Titus Charlie deemed unfit to stand trial for assault
Lawyer for Whitehorse man with dementia wants him back in group home
Titus Charlie, a Whitehorse man living with dementia, has been ruled unfit to stand trial for assault.
Charlie, 53, has been in jail since his arrest on Christmas Eve outside the Salvation Army shelter in Whitehorse.
His lawyer, Bob Dick, had little trouble convincing Yukon territorial court justice Peter Chisholm on Thursday that Charlie should not stand trial.
Charlie has a lengthy criminal record that includes sexual assault, but in 2008 and again in 2011 he was deemed unfit to stand trial by the Yukon Review Board.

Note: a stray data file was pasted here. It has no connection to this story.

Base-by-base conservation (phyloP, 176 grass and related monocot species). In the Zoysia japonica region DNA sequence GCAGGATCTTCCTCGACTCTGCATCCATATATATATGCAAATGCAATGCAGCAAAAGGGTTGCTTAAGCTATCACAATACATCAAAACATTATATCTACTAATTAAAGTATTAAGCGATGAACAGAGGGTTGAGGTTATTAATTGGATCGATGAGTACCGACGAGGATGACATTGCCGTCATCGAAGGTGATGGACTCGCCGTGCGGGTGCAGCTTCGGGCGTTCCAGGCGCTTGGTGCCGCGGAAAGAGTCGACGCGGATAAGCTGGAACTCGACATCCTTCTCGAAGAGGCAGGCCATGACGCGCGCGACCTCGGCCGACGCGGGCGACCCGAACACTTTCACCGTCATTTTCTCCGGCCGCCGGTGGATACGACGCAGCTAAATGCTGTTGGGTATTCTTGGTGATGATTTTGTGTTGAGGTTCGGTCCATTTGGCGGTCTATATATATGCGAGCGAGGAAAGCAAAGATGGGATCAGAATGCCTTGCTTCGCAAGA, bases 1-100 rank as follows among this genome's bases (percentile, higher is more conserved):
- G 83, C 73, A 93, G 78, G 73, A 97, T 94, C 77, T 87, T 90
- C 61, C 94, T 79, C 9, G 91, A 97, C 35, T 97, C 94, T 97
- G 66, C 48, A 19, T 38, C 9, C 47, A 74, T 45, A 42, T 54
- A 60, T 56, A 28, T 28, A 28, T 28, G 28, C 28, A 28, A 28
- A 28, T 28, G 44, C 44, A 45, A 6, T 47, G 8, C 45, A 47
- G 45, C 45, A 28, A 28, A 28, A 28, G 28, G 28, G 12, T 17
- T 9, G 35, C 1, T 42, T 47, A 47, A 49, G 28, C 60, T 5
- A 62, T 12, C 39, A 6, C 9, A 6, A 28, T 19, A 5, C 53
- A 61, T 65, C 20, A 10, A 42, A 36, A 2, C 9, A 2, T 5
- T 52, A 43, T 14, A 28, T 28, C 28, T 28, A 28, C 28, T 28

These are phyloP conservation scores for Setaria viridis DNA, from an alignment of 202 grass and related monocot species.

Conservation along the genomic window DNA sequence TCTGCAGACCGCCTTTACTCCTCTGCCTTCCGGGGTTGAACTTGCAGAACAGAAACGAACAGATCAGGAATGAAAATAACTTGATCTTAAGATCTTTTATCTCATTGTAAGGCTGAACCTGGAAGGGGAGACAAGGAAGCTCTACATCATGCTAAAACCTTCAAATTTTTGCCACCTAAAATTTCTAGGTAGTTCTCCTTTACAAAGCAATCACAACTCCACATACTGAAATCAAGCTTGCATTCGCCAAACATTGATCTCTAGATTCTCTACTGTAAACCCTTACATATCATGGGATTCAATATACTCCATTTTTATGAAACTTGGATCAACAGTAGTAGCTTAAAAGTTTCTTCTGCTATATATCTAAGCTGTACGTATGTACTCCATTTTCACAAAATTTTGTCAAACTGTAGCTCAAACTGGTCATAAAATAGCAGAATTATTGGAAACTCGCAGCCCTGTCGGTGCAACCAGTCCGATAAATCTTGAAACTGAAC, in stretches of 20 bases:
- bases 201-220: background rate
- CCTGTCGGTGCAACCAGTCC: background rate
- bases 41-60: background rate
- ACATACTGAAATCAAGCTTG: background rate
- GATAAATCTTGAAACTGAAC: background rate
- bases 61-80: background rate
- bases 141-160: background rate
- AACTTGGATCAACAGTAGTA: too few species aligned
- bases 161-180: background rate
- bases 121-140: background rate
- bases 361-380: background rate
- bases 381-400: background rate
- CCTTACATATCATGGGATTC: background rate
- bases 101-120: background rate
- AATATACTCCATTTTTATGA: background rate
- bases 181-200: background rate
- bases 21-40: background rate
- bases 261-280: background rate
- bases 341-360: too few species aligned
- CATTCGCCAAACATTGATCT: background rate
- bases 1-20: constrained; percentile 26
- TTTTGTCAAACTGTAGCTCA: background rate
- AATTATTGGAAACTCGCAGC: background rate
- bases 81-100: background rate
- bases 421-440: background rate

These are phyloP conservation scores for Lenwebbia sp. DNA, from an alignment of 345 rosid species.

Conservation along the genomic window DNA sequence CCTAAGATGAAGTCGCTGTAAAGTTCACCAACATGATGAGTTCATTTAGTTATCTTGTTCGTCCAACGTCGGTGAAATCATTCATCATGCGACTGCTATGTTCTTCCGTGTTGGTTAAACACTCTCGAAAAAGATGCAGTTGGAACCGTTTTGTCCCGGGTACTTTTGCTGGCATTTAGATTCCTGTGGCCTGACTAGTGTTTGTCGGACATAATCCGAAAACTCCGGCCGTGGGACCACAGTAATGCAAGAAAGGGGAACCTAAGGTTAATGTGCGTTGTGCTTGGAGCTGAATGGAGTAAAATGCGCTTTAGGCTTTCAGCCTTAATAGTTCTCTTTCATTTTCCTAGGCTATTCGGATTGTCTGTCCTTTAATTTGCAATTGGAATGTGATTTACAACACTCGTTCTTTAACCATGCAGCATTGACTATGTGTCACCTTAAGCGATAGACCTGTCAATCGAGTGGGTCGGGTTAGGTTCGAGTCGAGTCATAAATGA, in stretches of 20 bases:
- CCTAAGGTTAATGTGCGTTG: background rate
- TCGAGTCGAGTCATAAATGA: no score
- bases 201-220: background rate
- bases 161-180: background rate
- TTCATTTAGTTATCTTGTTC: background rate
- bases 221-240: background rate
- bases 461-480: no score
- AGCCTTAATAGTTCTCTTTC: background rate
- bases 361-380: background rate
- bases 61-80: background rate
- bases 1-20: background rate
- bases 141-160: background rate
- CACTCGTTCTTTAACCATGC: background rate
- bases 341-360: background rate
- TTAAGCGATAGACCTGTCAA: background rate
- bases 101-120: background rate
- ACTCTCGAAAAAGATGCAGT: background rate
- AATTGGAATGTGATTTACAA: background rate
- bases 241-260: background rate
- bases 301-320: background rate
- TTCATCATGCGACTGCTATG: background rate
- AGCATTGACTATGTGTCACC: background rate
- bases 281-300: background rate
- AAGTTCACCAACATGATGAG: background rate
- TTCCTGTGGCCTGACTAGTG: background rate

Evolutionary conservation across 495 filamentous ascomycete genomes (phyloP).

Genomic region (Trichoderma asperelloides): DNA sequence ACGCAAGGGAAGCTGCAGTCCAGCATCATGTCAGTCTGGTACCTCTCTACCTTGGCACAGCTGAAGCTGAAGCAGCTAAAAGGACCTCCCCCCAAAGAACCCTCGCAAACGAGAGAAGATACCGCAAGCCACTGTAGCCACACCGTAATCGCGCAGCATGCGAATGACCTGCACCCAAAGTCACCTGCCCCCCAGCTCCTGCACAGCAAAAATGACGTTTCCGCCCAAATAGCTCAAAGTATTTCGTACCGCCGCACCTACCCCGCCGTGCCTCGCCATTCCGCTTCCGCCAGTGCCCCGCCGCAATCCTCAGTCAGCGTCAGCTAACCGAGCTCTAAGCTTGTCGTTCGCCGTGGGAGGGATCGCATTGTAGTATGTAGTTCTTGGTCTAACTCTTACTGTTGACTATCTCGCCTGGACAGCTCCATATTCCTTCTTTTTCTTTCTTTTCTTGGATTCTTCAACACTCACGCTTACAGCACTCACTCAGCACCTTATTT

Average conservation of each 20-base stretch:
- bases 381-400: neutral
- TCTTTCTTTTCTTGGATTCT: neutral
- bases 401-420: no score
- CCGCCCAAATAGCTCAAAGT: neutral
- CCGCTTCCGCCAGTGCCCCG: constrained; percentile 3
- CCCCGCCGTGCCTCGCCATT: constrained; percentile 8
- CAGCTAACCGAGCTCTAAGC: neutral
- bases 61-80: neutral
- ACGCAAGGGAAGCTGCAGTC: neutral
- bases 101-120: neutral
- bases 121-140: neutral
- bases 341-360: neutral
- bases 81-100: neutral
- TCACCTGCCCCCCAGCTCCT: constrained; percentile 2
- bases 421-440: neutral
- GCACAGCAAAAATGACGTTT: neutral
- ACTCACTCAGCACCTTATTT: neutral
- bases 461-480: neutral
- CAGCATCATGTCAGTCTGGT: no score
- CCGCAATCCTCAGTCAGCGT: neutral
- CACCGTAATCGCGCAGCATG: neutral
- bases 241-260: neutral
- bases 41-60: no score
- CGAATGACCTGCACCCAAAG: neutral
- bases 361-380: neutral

Past assessments of Charlie state that he has irreparable brain damage and dementia fuelled by alcohol abuse.
Dick said the next step is to get Charlie back into the St. Elias group home he prefers.
"He was happy there, compared to some of the other places he's been," Dick said. "He does like it there."
Dick also said the St. Elias group home won't take Charlie unless he comes with orders for 24-hour supervision.
"He's been there before and he needs to be looked after, because his memory is so bad he doesn't remember what he's supposed to do."
The Yukon Review Board makes all decisions about what happens to Yukoners facing criminal charges but deemed unfit to stand trial. A hearing could happen within two weeks.
In the meantime, Charlie will stay in jail.